Master of Arts (MA)
design for development, design for good, humanitarian design, international development, Silicon Valley, Social impact design
Design; Social research; Commerce-Business
This thesis explores the application of ethnographic research and commercially-derived design approaches in support of financial inclusion, a global movement to bring affordable financial services to low-income and rural communities that have traditionally lacked access to these services. I collaborated with and interviewed designers and anthropologists working on financial inclusion projects that range from small, grassroots efforts to create payday loan alternatives in Silicon Valley and London, to more formal international development projects funded by large corporations and philanthropic organizations. Participants in this study shared a strong belief: ethnographic perspectives and design practices that incorporate marginalized voices into the decision-making process can lead to innovative, sustainable, and locally-relevant interventions that improve the lives of people experiencing poverty. However, this study’s participants also wrestled with the knowledge that well-intentioned humanitarian projects often fail to achieve their goals, at times further retrenching social and economic inequalities. These participants needed to weigh the risks of proposing hubristic solutions against inaction in the face of injustice. This thesis highlights the ongoing conversations among designers and anthropologists on how they can—and should—ethically work to achieve social change.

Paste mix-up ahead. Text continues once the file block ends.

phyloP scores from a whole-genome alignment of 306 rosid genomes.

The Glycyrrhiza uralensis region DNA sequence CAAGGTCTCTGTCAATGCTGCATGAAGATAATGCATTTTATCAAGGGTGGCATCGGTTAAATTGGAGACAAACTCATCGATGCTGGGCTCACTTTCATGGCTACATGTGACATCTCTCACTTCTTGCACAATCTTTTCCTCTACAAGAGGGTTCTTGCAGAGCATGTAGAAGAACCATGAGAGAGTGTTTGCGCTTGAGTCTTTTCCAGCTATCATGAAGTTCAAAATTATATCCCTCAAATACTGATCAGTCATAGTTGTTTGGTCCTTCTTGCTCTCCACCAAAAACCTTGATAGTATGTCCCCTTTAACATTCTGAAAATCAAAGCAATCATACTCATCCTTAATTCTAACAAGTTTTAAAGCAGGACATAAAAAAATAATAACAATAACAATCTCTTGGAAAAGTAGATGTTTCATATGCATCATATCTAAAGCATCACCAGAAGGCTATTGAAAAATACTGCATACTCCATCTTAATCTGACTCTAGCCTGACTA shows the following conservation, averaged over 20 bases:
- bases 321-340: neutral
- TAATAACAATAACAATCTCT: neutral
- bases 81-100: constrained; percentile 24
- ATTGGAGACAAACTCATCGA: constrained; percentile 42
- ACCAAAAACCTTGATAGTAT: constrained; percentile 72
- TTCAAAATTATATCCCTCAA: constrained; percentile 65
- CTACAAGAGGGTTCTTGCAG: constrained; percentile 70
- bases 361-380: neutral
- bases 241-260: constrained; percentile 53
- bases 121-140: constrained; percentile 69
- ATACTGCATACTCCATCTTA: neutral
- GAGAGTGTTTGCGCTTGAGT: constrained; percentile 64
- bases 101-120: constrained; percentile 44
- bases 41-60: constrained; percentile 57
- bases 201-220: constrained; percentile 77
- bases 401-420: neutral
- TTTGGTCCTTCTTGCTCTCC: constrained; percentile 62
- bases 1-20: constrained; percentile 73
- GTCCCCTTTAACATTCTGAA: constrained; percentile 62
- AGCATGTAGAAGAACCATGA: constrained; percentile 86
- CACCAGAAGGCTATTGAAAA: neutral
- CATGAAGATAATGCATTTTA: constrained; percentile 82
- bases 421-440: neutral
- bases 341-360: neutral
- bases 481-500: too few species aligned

Greger, Jeffrey Stephen, "The Silicon Valley Approach to Poverty: Humanitarian Designers at Work in Financial Inclusion" (2019). Master's Theses. 4999.
Available for download on Tuesday, July 09, 2024